Gerald "Jerry" Casale formed Devo with Mark Mothersbaugh and his brother, Bob Casale, in Akron, Ohio, in 1973. The band went on to record some of the most creative, subversive and often abrasive music of the '70s and '80s, eventually scoring a major hit and controversial video with "Whip It" in 1980. I caught up with Gerald and Bob "Bob 2" Casale during a lunch break from working on some new Devo songs at Mothersbaugh's flying saucer-like Mutato Muzika studio complex in L.A. Working with fraternal co-producers Paul & Josh Hager, the band navigated difficult calendar logistics (Mothersbaugh and other members are incredibly busy with film soundtrack and music production work) and its first album, entitled Something For Everybody, of new material since 1990's Smooth Noodle Maps came out this summer.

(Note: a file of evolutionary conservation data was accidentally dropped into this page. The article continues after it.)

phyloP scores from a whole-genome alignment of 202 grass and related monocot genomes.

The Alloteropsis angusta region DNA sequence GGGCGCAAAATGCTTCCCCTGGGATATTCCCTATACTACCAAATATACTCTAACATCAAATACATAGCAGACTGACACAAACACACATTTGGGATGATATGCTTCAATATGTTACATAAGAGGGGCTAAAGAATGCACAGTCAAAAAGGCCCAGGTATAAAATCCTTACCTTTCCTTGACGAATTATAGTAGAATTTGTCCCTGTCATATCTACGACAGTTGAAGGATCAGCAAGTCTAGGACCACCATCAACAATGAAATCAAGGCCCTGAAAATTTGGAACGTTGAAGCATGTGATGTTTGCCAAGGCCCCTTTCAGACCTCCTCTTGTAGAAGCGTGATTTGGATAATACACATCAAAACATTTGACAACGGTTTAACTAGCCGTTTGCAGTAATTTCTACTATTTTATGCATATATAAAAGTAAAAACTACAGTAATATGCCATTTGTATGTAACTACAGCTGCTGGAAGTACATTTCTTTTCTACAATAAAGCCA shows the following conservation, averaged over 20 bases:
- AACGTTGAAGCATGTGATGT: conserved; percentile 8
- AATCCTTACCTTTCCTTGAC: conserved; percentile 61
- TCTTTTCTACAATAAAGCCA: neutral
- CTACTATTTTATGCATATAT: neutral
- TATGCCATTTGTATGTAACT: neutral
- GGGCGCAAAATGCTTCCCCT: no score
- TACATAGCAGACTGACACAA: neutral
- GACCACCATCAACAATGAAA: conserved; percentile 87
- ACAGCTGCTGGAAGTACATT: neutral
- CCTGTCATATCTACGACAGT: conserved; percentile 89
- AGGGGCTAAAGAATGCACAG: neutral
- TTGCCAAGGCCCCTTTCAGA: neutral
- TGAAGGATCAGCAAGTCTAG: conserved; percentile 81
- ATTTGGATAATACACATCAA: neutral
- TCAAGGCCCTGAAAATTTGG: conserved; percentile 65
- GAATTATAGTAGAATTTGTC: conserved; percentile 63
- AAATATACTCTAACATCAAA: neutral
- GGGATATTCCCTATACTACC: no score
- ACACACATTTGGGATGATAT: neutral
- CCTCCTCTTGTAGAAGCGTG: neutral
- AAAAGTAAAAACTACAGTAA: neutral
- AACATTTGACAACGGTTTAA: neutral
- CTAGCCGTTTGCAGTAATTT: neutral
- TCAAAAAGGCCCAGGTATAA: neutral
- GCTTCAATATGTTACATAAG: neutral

Do you guys use demos, or do the demos become the masters?

Gerald Casale: Elements of the demos often become masters. We don't have the same demo-itis that we used to. There are demos where nothing could ever be as good, and the reason is the excitement is felt when you create something. It's embedded in those particular tracks, and so it's a subjective relationship. When you hear something new, those from the outside that never heard the demo might like it fine, but some of the essence is missing. Even if it gets down to an effect or an EQ on a synth that made you like the song, you can't get it back again.

I suppose lately it's become easier to keep the demo and massage it.